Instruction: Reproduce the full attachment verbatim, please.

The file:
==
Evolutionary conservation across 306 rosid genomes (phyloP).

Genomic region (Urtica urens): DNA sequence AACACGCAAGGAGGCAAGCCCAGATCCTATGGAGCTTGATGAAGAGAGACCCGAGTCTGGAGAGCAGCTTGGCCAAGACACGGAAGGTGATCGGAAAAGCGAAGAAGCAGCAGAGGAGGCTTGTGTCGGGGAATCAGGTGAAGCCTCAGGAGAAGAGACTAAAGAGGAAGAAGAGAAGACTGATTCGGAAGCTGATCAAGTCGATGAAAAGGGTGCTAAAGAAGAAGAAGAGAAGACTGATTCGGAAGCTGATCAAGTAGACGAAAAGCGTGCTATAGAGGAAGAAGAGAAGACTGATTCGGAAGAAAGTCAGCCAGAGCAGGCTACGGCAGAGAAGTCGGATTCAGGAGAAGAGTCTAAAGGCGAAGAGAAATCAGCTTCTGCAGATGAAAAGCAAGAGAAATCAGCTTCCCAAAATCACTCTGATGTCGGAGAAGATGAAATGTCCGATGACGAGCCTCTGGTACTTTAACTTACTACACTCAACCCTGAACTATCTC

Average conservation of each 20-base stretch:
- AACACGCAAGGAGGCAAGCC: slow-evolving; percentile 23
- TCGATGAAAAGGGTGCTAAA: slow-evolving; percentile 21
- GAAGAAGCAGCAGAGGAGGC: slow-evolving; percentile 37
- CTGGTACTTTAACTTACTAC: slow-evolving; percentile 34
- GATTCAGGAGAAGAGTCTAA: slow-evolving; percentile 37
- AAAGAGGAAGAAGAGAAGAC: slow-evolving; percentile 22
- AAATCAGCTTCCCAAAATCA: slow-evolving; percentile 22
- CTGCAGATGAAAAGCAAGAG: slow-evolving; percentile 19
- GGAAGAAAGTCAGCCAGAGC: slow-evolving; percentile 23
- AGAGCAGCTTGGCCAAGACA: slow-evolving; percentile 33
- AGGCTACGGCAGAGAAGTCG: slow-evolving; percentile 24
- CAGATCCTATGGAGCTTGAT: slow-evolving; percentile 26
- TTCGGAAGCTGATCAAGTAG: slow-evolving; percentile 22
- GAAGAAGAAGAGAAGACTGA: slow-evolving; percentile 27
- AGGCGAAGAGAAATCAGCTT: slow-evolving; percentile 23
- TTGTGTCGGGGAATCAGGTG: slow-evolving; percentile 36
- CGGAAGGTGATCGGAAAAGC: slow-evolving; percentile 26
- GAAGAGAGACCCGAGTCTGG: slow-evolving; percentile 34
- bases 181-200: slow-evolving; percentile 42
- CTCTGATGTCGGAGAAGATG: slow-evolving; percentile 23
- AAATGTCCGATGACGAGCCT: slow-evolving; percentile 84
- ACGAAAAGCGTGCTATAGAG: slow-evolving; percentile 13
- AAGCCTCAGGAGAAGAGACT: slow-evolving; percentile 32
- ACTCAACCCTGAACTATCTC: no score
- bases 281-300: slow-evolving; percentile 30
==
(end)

Evolutionary conservation across 306 rosid genomes (phyloP).

Genomic region (Urtica urens): DNA sequence AACACGCAAGGAGGCAAGCCCAGATCCTATGGAGCTTGATGAAGAGAGACCCGAGTCTGGAGAGCAGCTTGGCCAAGACACGGAAGGTGATCGGAAAAGCGAAGAAGCAGCAGAGGAGGCTTGTGTCGGGGAATCAGGTGAAGCCTCAGGAGAAGAGACTAAAGAGGAAGAAGAGAAGACTGATTCGGAAGCTGATCAAGTCGATGAAAAGGGTGCTAAAGAAGAAGAAGAGAAGACTGATTCGGAAGCTGATCAAGTAGACGAAAAGCGTGCTATAGAGGAAGAAGAGAAGACTGATTCGGAAGAAAGTCAGCCAGAGCAGGCTACGGCAGAGAAGTCGGATTCAGGAGAAGAGTCTAAAGGCGAAGAGAAATCAGCTTCTGCAGATGAAAAGCAAGAGAAATCAGCTTCCCAAAATCACTCTGATGTCGGAGAAGATGAAATGTCCGATGACGAGCCTCTGGTACTTTAACTTACTACACTCAACCCTGAACTATCTC

Average conservation of each 20-base stretch:
- AACACGCAAGGAGGCAAGCC: slow-evolving; percentile 23
- TCGATGAAAAGGGTGCTAAA: slow-evolving; percentile 21
- GAAGAAGCAGCAGAGGAGGC: slow-evolving; percentile 37
- CTGGTACTTTAACTTACTAC: slow-evolving; percentile 34
- GATTCAGGAGAAGAGTCTAA: slow-evolving; percentile 37
- AAAGAGGAAGAAGAGAAGAC: slow-evolving; percentile 22
- AAATCAGCTTCCCAAAATCA: slow-evolving; percentile 22
- CTGCAGATGAAAAGCAAGAG: slow-evolving; percentile 19
- GGAAGAAAGTCAGCCAGAGC: slow-evolving; percentile 23
- AGAGCAGCTTGGCCAAGACA: slow-evolving; percentile 33
- AGGCTACGGCAGAGAAGTCG: slow-evolving; percentile 24
- CAGATCCTATGGAGCTTGAT: slow-evolving; percentile 26
- TTCGGAAGCTGATCAAGTAG: slow-evolving; percentile 22
- GAAGAAGAAGAGAAGACTGA: slow-evolving; percentile 27
- AGGCGAAGAGAAATCAGCTT: slow-evolving; percentile 23
- TTGTGTCGGGGAATCAGGTG: slow-evolving; percentile 36
- CGGAAGGTGATCGGAAAAGC: slow-evolving; percentile 26
- GAAGAGAGACCCGAGTCTGG: slow-evolving; percentile 34
- bases 181-200: slow-evolving; percentile 42
- CTCTGATGTCGGAGAAGATG: slow-evolving; percentile 23
- AAATGTCCGATGACGAGCCT: slow-evolving; percentile 84
- ACGAAAAGCGTGCTATAGAG: slow-evolving; percentile 13
- AAGCCTCAGGAGAAGAGACT: slow-evolving; percentile 32
- ACTCAACCCTGAACTATCTC: no score
- bases 281-300: slow-evolving; percentile 30